By Max Luckan

EAST RUTHERFORD, NJ - SEPTEMBER 8: Running back Chris Ivory #23 of the New York Jets runs for a first down as defensive end Adrian Clayborn #94 of the Tampa Bay Buccaneers attempts to bring him down during the second quarter of a game at MetLife Stadium on September 8, 2013 in East Rutherford, New Jersey. The Jets defeated the Bucs 18-17. (Photo by Rich Schultz /Getty Images)

Running back Chris Ivory #23 of the New York Jets runs for a first down as defensive end Adrian Clayborn #94 of the Tampa Bay Buccaneers attempts to bring him down (Credit, Rich Schultz /Getty Images)

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If the Tampa Bay Buccaneers are ever going to get a win this season, now would be the time to do it.

Thursday night, the Bucs take on the Carolina Panthers on the national stage, on NFL Network, and everyone will be watching. Well, the diehard fans will be watching, because the Bucs are so bad that they aren’t even worth watching to casual fans at this point.

Now or Never

Again, now would be the time for a win.

Bucs head coach Greg Schiano sees it the same way.

“First and foremost, we desperately need a win, right?” Schiano said. “That’s a good headline: desperately need a win.”

“I think what’s most important is I think the guys recognize that every other NFL player watches this game, at least if they’re a football fan they do,” said Schiano. “The Thursday night football game is part of their week. Coaches not always because some of them are still working. Some get their stuff done and are able to tune in a little bit. It’s a big part of our league. Yeah, when you get a chance to be the only show in the league, everybody understands that. Sure they do.”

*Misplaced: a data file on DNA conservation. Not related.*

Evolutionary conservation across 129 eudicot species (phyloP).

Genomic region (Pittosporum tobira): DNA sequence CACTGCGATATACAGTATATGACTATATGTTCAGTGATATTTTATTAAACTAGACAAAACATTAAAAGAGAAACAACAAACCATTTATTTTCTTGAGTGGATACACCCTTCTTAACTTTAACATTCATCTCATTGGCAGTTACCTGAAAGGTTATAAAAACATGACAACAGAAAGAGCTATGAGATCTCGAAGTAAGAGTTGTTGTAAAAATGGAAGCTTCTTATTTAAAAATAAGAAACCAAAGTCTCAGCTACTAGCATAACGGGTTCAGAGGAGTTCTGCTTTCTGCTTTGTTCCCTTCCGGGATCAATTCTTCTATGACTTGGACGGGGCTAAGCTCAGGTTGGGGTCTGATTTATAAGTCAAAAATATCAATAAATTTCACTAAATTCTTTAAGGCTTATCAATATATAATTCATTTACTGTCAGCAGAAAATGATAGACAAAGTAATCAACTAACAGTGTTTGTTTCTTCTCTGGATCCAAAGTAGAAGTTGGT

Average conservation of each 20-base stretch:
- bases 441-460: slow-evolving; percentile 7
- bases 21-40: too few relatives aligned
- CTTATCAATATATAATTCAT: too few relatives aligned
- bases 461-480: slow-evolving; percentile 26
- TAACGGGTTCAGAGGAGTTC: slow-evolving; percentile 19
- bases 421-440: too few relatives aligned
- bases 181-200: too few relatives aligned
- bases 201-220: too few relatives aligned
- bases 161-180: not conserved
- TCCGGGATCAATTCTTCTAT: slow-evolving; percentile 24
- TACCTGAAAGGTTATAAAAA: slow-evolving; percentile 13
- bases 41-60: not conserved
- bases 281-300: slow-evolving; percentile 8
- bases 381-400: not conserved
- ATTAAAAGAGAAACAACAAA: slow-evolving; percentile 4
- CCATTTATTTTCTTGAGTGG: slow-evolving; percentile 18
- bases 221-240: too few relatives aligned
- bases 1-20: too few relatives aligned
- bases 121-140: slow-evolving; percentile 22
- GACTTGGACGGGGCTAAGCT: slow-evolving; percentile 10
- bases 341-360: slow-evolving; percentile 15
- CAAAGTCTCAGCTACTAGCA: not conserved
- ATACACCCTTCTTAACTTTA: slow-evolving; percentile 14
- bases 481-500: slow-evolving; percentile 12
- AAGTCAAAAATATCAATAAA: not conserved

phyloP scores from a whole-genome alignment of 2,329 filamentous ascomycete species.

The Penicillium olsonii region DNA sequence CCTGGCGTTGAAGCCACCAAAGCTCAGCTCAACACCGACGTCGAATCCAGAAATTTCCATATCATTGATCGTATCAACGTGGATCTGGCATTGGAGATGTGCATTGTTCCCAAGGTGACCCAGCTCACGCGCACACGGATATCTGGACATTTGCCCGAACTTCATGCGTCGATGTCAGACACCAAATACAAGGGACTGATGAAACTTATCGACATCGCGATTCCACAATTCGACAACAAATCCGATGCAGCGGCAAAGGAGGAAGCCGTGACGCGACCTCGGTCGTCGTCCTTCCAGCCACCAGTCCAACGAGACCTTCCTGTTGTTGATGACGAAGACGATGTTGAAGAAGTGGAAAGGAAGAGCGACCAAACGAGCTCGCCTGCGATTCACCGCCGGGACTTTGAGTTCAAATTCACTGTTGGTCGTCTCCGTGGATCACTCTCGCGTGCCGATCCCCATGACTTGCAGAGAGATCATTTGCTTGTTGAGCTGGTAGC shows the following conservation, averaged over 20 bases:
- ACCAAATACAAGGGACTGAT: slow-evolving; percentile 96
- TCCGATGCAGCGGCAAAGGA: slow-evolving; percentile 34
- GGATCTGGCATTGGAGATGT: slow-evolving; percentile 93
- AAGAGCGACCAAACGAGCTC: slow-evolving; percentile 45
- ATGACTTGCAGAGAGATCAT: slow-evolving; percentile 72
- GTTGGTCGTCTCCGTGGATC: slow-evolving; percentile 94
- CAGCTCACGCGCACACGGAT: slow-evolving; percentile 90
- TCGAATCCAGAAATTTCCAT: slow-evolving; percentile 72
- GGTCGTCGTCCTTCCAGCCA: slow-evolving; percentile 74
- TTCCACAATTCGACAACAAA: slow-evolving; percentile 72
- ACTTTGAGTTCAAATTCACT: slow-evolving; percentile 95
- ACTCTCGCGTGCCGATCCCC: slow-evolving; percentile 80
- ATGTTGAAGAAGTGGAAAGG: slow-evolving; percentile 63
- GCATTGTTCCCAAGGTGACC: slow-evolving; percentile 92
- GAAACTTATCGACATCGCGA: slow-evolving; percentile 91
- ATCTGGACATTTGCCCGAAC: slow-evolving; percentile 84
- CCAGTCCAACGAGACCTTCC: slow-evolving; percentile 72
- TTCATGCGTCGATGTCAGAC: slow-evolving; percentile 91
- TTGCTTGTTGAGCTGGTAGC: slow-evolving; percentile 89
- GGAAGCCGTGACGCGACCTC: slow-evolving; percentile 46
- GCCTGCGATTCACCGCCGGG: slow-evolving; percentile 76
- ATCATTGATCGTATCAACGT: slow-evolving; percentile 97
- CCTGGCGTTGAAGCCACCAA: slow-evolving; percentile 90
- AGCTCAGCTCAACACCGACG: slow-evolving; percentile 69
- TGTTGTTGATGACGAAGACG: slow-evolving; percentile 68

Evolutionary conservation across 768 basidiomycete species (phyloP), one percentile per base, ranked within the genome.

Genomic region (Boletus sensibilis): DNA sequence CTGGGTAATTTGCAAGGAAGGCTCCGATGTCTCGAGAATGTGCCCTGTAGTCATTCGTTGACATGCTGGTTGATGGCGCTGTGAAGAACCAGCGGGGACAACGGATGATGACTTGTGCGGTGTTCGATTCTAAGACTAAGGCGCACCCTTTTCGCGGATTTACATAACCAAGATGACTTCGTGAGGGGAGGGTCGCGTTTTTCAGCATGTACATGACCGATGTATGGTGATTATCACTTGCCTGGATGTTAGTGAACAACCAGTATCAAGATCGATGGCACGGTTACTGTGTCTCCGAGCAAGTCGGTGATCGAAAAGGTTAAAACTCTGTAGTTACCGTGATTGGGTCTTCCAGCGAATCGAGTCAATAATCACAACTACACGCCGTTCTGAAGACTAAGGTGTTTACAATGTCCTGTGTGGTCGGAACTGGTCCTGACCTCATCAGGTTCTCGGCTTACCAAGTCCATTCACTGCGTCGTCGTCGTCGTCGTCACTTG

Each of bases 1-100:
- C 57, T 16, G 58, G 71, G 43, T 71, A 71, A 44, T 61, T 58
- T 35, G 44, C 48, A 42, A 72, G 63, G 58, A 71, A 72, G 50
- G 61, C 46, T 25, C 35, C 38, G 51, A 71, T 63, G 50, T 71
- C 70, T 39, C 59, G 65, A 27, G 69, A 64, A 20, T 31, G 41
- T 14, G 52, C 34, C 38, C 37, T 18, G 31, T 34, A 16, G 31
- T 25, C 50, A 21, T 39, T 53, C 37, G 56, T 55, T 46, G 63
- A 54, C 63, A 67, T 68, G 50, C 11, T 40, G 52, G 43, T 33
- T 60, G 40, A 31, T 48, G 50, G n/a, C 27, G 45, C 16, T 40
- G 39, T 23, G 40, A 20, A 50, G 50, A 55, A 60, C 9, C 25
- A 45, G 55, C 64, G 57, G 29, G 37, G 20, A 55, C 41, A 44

This is a rare moment where Schiano is right. At this point in time, the Bucs are the laughingstock of the NFL. Every other team wants to play the Bucs, and every other team would welcome the opportunity to play the Bucs on national television at the moment.

But when will that turning point come for Tampa Bay?

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Wash, Rinse, Repeat

As it currently stands, it is wash, rinse and repeat for the Bucs every single week. The Bucs are a competitive team, that’s evident in the final scores every week. For the most part, the games are close but there are too many similarities every single week.

Usually, the Bucs start off games well and it looks like they have a chance. Then the second half comes around, and the offense and, to a certain extent the defense, collapses.

And after the conclusion of the game, Schiano steps up to the podium and mutters the same thing every time: we will get better, it starts with me, and the fans should be patient.

Notice a common theme here?

The theme is that the Bucs put the same product out on the field every single time. There’s no improvement, neither on the field nor within the coaching staff. Credit the Bucs, at least, with being consistent. But the problem is, they are consistently awful.

It’s almost as if the Bucs are looking to play at the same level every time. It’s like Schiano said, “Screw it, we don’t need improvement.”

Some of the similarities have changed with the quarterback switch. Mike Glennon has played much better than Josh Freeman did but all other aspects of this Bucs team have remained the same. It’s strange how the Bucs aren’t making any progress, despite the amount of talent this football team actually has. Once again, Schiano can no longer blame the poor play on Josh Freeman, but he should probably try to change up a few things once a while, because maybe, just maybe, a few more alterations could do the trick.

While the Bucs aren’t going to be making a playoff run anytime soon, they could at least start repairing their joke of an image with a win on Thursday night.

For more Bucs news and updates, visit Bucs Central.

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Max Luckan lives in Tampa, FL and is a sports writer covering the Tampa Bay Buccaneers and NFL. Luckan has been covering the Buccaneers for a few years now. Max is a freelance writer covering all things NFL. His work can be found on